Composting basic kitchen organics such as apple cores, eggshells and coffee grinds can divert up to 40% of our waste stream from ending up in the landfill.
After some delay over the summer—due to several life events such as births, weddings and vacations—the fully built Topanga Community Compost Hub is ready to launch on Saturday, September 28, from 10 a.m. to noon on site at the Topanga Community Club.
This collaboration between Messenger Mountain News, Topanga Community Club, and LA Compost will facilitate the diversion of compostable kitchen waste that makes up to 40 percent of the material we send to the landfill.
Kitchen organics is a community resource that is frequently sent to landfills. Many individuals have tried with varying degrees of success to build and maintain their own composting bins. Not everyone can afford the time or the space at home to try out composting. A Composting Hub is an effective way to help the community reduce waste and retain the resulting compost to green community gardens.
On hand will be Kenny Derieg, Westside Regional Hub Manager for LA Compost. He will be giving a comprehensive composting workshop to all who attend. Those who attend the workshop will receive credentials for participation in the Composting Hub. Approximately twice a month Derieg will be offering additional workshops to certify new participants.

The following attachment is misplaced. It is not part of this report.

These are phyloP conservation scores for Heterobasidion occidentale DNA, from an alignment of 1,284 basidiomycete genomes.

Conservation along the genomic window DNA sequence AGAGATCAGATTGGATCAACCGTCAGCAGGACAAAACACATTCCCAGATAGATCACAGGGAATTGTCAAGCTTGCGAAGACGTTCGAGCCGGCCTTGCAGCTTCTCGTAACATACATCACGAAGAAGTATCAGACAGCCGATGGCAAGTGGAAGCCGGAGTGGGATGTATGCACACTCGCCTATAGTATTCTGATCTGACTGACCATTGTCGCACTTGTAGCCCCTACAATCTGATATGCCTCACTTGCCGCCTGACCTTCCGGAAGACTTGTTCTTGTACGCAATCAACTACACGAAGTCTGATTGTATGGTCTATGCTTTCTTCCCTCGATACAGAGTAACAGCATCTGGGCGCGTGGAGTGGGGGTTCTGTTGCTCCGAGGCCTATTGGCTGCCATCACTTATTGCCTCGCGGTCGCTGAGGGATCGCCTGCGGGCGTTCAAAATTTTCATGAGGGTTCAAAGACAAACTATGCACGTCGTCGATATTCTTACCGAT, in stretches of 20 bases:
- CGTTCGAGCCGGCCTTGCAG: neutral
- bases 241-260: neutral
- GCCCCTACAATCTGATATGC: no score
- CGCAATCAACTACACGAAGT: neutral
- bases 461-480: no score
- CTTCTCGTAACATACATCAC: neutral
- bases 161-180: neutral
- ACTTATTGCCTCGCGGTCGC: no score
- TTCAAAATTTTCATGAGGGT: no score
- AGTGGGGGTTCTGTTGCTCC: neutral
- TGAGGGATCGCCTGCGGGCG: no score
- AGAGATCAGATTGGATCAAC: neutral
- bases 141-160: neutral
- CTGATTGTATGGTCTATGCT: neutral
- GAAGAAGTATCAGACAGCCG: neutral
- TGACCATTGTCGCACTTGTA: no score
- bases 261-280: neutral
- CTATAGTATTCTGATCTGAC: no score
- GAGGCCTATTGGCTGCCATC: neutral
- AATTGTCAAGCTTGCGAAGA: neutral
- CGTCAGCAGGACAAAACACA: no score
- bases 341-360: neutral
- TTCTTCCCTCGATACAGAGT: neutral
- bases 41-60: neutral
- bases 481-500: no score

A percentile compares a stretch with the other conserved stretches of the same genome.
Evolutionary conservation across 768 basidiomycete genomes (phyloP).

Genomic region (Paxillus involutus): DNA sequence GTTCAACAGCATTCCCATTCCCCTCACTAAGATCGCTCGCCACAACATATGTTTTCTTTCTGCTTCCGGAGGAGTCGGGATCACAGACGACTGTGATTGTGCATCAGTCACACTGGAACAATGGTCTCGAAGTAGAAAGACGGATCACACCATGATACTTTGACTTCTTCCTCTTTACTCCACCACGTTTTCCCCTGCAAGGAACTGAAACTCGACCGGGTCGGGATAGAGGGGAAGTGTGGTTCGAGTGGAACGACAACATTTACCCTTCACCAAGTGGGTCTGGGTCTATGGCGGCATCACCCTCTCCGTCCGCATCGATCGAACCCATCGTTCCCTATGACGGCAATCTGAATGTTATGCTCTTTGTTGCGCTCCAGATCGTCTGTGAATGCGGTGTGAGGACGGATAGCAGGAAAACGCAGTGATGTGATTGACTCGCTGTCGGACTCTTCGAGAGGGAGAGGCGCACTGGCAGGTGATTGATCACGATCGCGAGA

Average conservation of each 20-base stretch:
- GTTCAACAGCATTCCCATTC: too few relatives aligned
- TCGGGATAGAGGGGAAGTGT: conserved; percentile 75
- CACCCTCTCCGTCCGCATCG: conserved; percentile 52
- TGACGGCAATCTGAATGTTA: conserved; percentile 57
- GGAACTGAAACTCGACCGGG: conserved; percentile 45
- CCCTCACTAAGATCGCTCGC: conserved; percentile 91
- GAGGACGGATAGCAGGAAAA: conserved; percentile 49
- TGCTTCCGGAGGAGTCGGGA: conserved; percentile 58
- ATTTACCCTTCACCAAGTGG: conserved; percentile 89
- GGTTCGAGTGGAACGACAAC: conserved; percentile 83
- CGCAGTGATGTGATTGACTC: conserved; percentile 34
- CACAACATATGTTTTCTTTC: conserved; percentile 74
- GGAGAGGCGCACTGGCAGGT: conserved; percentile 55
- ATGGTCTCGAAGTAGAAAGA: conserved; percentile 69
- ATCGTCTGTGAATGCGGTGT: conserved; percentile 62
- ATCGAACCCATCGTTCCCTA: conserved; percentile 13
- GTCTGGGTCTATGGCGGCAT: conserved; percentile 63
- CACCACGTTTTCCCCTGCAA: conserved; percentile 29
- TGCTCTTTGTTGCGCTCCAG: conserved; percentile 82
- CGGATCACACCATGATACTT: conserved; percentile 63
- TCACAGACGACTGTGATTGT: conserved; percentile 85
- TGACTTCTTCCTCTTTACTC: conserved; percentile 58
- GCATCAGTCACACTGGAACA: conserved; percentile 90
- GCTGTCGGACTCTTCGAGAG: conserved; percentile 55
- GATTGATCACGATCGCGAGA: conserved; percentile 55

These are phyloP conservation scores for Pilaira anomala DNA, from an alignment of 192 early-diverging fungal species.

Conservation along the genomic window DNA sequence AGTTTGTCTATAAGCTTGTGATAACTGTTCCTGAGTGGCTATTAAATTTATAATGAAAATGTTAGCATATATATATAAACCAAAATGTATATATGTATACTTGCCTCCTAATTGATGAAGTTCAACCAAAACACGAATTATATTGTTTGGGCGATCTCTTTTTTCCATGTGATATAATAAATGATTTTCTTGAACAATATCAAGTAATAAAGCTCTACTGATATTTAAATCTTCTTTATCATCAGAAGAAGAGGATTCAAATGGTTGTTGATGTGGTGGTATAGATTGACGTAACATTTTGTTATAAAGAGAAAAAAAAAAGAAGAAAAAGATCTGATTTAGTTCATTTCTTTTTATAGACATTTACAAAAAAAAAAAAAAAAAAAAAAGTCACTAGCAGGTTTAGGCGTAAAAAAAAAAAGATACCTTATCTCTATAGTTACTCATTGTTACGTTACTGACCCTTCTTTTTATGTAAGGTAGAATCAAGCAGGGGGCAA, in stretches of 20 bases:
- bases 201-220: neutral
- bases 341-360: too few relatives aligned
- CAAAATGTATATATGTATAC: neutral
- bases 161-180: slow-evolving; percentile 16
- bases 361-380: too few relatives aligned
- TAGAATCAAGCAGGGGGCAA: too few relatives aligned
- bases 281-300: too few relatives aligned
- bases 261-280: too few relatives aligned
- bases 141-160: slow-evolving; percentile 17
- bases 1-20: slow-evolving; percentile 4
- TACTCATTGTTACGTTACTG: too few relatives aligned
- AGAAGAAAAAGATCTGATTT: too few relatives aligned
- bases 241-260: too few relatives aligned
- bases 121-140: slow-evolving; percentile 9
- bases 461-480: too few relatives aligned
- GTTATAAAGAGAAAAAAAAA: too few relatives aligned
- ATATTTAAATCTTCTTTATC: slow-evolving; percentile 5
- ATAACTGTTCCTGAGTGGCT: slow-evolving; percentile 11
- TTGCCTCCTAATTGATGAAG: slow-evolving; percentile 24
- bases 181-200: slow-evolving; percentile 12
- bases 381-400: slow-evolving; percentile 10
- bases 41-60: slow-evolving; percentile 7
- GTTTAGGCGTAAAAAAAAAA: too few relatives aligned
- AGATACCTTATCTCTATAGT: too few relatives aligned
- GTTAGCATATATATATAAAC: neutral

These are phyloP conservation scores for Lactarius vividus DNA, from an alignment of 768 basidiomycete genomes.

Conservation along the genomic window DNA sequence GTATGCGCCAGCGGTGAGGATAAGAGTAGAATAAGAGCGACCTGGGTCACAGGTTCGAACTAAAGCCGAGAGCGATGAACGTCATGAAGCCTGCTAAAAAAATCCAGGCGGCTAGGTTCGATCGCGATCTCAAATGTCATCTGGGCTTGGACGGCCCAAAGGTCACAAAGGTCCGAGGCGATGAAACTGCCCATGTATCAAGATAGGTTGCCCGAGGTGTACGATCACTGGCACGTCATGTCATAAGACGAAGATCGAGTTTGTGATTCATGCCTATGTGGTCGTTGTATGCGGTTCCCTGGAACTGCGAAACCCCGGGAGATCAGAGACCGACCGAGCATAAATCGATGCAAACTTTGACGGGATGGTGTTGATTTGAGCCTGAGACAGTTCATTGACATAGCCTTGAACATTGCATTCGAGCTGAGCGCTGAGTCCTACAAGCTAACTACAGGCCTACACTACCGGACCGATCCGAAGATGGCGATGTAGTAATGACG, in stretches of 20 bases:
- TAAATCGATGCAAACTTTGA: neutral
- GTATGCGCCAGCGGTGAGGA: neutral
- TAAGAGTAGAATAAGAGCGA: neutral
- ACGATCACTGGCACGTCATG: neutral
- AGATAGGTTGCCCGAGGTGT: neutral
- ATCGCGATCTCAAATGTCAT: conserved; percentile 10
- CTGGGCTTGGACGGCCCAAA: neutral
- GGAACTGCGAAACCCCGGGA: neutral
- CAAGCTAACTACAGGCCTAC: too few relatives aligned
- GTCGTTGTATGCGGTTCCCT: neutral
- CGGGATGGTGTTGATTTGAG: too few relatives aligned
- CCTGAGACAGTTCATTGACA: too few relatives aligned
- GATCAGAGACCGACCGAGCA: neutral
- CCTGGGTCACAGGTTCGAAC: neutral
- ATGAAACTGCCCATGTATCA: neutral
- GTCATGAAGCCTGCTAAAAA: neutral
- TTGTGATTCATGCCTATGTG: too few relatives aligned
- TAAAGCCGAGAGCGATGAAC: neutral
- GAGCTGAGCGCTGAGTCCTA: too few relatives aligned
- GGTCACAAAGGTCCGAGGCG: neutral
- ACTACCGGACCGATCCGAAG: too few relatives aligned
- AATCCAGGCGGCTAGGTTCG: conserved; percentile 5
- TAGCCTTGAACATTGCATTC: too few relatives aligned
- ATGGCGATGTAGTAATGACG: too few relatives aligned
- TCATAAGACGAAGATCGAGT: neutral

The Compost Hub will be open to certified participants most days of the week with a specific time frame to be arranged with the Community Club.
The launch will include acceptance of the first kitchen scrap collections from those community participants whose freezers are packed with coffee grounds and banana peels and containers are brimming with onion and citrus peels.
To reiterate, the Compost Hub will accept: Fruits and Vegetables (make sure to remove stickers first)—Coffee Grounds and Filters, Eggshells, Shredded Newspapers, Old Flowers.
The Hub will not accept: Meat and Dairy Scraps, Cat Litter, Pet Feces, Fats or Greasy Foods, Bioplastics*
* We know, it says compostable, but compost piles break down food scraps faster than the time it takes for bioplastics to decompose.
Within a matter of weeks, the Compost Hub will be producing rich, earthy topsoil that we are dubbing “Topanga Gold.” This community resource that is frequently sent to landfills will, with proper composting, remain and be recycled into community and home gardens to enrich the soil and produce healthy plants and produce.